For most projects, you need building regulations drawings. This is because the design should be checked by an approved inspector before works start to make sure you and your builder are compliant. Below is a comprehensive guide to the building regulations process.
Post Planning – Building Regulations Drawings
Once you have obtained planning approval, the building regulations drawings will need to be completed. This is so that your builder can now give you a detailed quote, and so that the build can be approved by your building inspector.
What is included:
- Technical Plans, showing the location of any:
- Technical Sections
- Building Regulations Specification
- drawing upon relevant building regulation which is appropriate for the project.
- Liaising with Inspector until Plan Check Approval
What is excluded:
- Dimensions and lengths of members for fabrication or manufacture.
- Party wall matters / agreeing on the position of party walls or boundaries
- Design of bespoke items such as a staircase.
- Design of precast concrete, roof trusses, glass structures or items of specialist manufacture.
- Detailing of piled or reinforced foundations. We use an assumed bearing pressure. The Building Inspector confirms this when construction starts.
- Temporary works design
Following the completion of the drawings, it is time to appoint your chosen building inspector. This begins the approval process.
You have the option to appoint the council or an independent inspector of your choosing. We have several independent and experienced building inspectors that we can recommend on request.
Your building inspector will visit site at key times during the build.
Existing Buildings and Structures
Extending and altering existing buildings and structures have their individual challenges. The most noteworthy of these challenges is ascertaining the existing structural elements and building fabric.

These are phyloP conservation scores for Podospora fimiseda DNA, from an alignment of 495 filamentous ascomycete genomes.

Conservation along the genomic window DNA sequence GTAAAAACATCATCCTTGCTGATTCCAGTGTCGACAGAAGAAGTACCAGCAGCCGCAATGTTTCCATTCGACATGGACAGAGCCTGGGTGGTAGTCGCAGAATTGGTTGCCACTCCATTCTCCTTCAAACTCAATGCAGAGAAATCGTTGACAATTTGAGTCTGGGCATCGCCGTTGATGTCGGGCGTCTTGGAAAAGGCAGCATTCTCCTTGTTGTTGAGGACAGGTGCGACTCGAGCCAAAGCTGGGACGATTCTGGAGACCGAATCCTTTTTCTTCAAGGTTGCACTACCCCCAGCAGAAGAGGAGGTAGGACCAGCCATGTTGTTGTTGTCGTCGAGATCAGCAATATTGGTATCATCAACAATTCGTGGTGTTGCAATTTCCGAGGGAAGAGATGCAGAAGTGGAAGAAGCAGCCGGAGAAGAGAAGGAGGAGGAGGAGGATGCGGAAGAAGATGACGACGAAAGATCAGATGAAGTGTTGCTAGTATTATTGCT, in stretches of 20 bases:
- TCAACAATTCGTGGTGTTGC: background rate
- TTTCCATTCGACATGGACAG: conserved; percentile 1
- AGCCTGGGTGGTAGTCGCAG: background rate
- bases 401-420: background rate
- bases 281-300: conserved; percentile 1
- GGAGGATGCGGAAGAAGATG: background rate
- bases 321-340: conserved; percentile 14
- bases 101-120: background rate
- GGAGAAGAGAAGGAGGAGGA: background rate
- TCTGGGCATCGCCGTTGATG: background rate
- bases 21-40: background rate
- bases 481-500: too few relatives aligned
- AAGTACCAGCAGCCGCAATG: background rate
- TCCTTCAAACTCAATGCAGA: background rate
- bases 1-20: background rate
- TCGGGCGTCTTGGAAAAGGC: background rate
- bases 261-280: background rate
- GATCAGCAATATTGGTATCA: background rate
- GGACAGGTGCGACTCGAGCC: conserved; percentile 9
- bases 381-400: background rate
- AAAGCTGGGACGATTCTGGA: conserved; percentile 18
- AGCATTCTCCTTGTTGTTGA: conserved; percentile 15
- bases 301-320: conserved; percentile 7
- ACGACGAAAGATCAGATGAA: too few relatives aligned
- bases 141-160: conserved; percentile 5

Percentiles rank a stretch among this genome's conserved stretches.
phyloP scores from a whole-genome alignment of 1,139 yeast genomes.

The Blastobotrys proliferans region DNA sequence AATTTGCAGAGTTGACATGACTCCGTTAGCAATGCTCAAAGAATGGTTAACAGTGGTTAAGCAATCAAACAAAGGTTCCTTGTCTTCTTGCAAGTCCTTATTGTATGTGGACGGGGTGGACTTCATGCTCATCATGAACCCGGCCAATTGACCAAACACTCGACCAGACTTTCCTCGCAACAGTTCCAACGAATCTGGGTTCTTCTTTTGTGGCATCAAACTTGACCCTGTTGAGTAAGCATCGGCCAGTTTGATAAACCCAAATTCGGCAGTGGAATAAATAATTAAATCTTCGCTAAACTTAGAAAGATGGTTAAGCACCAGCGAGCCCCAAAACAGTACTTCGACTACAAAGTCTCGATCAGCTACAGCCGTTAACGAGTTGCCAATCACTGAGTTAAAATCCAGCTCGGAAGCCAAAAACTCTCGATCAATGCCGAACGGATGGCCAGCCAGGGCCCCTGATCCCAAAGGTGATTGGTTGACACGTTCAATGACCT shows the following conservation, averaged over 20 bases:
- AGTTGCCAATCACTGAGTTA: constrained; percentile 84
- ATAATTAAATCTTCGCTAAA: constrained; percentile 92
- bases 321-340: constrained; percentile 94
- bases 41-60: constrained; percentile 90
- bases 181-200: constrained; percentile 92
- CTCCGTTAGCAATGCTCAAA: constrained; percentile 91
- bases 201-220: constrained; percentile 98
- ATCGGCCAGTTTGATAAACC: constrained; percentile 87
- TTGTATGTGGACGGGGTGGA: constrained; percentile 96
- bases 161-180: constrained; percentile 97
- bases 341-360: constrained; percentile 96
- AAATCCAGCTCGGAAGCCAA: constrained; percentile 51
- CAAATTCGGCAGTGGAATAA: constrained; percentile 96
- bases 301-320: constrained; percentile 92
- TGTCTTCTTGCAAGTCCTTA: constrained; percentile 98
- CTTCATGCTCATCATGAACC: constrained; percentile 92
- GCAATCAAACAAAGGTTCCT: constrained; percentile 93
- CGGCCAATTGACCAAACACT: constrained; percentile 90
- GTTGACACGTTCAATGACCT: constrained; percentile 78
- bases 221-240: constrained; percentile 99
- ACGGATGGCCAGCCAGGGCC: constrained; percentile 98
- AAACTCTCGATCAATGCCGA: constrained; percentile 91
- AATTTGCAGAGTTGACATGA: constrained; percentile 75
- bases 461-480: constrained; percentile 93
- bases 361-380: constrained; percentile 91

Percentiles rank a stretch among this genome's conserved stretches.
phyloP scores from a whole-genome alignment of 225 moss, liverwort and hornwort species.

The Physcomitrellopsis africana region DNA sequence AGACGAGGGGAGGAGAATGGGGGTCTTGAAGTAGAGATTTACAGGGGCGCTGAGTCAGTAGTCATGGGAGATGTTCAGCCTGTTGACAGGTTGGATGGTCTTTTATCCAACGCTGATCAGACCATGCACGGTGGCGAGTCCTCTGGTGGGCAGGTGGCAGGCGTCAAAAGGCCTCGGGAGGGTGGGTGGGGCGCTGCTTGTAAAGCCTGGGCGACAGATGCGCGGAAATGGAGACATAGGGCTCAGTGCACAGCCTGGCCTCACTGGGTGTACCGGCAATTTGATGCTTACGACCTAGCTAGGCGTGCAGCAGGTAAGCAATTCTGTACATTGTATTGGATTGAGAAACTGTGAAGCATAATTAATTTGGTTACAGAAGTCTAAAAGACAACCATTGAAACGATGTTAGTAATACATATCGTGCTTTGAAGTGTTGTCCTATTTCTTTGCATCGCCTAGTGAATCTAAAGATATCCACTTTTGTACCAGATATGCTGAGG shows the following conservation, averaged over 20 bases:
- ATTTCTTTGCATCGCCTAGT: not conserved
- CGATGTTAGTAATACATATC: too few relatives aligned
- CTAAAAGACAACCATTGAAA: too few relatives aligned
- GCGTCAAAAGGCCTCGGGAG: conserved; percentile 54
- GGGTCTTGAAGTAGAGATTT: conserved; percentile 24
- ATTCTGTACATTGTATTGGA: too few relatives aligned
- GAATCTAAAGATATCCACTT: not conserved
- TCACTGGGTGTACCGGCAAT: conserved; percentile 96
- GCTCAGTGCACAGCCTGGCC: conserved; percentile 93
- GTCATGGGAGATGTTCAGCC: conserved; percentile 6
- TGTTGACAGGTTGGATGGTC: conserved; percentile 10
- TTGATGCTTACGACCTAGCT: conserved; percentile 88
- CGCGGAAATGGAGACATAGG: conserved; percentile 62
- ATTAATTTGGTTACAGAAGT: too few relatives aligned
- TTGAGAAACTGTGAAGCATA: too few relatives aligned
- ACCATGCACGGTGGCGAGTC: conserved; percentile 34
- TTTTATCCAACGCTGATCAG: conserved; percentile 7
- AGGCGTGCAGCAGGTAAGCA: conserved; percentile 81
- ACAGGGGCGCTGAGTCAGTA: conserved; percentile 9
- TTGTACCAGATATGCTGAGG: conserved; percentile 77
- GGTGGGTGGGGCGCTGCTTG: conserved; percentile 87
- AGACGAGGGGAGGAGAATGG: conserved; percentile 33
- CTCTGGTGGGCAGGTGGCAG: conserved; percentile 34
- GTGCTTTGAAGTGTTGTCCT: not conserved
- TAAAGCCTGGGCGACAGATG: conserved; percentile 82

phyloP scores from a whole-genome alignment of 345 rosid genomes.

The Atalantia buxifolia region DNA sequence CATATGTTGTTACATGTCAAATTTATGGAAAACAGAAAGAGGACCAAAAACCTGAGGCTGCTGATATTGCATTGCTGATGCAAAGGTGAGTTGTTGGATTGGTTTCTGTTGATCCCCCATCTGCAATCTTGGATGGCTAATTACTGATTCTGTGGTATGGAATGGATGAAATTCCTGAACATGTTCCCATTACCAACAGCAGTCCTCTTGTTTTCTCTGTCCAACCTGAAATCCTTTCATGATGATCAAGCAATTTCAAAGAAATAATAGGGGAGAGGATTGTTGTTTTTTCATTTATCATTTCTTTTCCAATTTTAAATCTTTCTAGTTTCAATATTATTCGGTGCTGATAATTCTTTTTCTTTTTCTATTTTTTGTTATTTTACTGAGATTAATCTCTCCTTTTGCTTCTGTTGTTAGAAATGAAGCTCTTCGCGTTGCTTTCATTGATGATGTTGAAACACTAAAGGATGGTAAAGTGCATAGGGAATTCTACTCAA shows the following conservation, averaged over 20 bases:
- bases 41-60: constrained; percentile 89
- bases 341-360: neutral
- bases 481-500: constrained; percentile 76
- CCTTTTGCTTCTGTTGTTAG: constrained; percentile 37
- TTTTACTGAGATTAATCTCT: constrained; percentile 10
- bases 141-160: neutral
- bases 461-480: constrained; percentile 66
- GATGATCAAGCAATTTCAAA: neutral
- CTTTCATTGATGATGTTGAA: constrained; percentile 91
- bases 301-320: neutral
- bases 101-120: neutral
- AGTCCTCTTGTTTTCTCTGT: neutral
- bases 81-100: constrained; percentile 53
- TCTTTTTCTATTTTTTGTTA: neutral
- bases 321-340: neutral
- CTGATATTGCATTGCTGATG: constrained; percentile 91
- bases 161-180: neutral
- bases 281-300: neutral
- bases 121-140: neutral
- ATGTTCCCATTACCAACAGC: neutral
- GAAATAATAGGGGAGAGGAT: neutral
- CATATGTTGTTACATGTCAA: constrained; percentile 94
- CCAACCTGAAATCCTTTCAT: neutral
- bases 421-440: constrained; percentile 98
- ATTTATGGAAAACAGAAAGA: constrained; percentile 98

During the construction, the contractor confirms the assumptions made. The only way to avoid assumptions is to begin the design work after exposing the structure.
This approach is dependent upon occupation and timescales. In most instances, full exposure of the structure is not feasible.
Types of survey:
An inspection of the available structurural elements. This includes checking the span of floors, roof and exposed beams.
This type of survey enables a design based on the information obtained from similar buildings or structure types, historical data and available structure.
This type of assessment requires confirmation of the assumptions made. Once the builder has exposed the structure it is clear if the structural design assumptions work or not.
Unexpected elements can be discovered, an example of this is a flue. It is a good idea to allow for cost variations due to any unforeseen elements.
Tier 2 (optional)
Partial removal to expose the structure. Carried out at critical locations to establish which walls are load-bearing, locate columns, beams and check floor spans. This investigation reduces the number of unknown factors. The design is, therefore, more likely to be sound. However, unexpected elements can be found during the construction phase.
Tier 3 (optional)
Complete removal of finishes to expose the existing structure. This type of investigation reduces the unknowns and therefore provides the greatest cost certainty during construction.
In summary, Tier 1 surveys are the most typical type of survey that will take place for a domestic project. However, if timescales allow, additional surveys can be undertaken.
If you have any questions regarding the building regulations stage, a member of our team will be able to answer any questions you may have.